One of my earliest (and to date most successful) posts was Six Songs that Illustrate What it Means to Be Human. Many readers said they hadn’t heard some of these tunes before, and really liked them. I’ve since received a number of requests to post a list of my favorite songs.
So here it is. But first a few quick things:
Choosing my forty outright favorite songs is not really possible. I can’t recall every song I love at any given time, so I can never be sure I’m not omitting something. Therefore this is a list of forty of
my favorite songs.
Some songs are very well known. Most aren’t, but I didn’t take the indie-snob route and give you forty small-time artists you’ve never heard of and won’t “get” because you aren’t cool enough. I happily included songs and artists that are decidedly uncool. (You’ll see.)
You’ll find this list to be a bit 90s-heavy, which just reflects my age and tastes. But there’s something for everyone.
Each song links to a place where you can listen to it. Most point to Youtube, and some are on Mp3Raid.com. On the latter site you just have to enter the code they show, no need for signing up or anything. Let me know if any links are broken.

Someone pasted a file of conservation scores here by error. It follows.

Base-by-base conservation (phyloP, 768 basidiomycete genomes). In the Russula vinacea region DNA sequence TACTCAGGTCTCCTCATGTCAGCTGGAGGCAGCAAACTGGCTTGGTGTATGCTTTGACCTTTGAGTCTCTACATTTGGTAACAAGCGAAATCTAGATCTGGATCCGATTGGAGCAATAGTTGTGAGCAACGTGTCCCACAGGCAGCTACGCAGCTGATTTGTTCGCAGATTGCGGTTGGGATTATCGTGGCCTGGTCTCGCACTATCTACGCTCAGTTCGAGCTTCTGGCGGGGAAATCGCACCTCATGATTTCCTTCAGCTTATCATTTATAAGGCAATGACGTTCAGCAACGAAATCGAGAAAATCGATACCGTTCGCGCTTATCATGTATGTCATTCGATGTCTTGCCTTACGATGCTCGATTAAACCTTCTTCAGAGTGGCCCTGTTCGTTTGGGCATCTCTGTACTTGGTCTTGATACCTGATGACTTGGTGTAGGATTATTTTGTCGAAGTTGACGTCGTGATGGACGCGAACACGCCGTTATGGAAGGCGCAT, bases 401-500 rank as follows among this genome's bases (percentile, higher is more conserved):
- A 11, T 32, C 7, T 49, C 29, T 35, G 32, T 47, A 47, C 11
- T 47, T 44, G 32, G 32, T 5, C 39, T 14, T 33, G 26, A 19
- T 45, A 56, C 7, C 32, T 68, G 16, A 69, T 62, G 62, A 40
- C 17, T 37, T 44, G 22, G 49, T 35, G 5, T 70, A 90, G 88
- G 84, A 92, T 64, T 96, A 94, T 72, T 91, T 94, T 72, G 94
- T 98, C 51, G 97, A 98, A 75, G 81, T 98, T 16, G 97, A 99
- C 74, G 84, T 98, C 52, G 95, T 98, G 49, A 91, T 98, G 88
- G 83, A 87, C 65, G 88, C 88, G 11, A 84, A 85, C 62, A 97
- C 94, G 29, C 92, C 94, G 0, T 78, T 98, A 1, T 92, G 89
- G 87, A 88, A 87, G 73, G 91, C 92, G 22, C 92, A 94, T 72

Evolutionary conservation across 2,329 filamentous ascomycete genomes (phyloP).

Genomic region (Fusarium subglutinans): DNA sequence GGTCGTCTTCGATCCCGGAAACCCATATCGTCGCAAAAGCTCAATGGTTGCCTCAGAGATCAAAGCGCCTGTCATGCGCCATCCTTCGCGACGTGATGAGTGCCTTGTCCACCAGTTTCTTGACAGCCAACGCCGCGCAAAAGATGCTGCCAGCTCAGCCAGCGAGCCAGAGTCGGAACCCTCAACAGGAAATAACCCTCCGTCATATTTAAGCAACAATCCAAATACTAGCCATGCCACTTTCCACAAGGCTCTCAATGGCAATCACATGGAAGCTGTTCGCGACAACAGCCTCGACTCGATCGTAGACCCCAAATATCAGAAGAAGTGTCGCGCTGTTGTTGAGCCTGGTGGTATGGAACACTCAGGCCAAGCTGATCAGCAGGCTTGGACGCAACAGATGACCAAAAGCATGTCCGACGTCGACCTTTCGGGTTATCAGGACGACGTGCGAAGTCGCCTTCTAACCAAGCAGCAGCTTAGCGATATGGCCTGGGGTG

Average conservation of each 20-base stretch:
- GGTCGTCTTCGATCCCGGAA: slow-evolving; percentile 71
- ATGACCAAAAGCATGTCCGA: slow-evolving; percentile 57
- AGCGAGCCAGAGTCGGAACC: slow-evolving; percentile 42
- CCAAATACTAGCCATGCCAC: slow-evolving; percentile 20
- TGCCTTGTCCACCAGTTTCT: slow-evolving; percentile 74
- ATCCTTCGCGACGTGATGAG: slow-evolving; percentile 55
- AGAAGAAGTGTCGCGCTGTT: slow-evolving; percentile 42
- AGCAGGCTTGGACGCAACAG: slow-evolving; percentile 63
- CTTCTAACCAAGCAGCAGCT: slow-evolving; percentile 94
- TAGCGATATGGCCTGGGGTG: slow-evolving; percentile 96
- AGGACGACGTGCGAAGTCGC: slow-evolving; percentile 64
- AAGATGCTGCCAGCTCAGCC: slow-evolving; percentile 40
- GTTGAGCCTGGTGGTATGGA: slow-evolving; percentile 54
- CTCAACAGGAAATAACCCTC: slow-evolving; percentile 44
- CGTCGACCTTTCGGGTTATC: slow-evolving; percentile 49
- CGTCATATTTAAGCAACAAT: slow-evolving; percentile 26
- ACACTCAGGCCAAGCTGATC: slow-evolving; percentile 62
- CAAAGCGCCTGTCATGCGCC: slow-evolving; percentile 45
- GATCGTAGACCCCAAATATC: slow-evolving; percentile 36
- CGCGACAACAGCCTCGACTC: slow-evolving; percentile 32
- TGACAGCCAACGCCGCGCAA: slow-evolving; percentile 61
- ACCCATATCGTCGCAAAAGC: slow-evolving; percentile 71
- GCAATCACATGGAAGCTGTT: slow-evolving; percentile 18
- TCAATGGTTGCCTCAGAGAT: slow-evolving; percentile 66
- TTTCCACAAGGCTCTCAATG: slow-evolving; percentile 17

This is part one of a two-part post. Part two will be posted on Monday.
“Grandma’s Hands” – Bill Withers
An unbelievably catchy tune. Members of my generation might think they’re listening to Blackstreet for the first few bars. It will get stuck in your head, beware! You’ll be snapping, clapping, head-bobbing or shoulder-dipping to Billy’s vivid memories of his sweet old grandma.
If you like it: go find Bill Withers’ version of Use Me, probably better known as an Aaron Neville song. I think Bill did it best.
“The Seeker” – The Who
The taking-life-back anthem of Lester Burnham, the pot-smoking, career-ditching mid-life revolutionary from American Beauty. It’s a straight-laced rock tune, with a comedic take on the biggest of all human themes. It characterizes the search for life’s meaning as a mocking, hopeless conundrum, through the eyes of a regular joe who sees no reason why it shouldn’t make perfect sense. And with a guitar riff like that, it’s hard to see it any other way.
If you like it: I’m no Who expert, but you could do worse than giving My Generation (the album) a good listen. Read More
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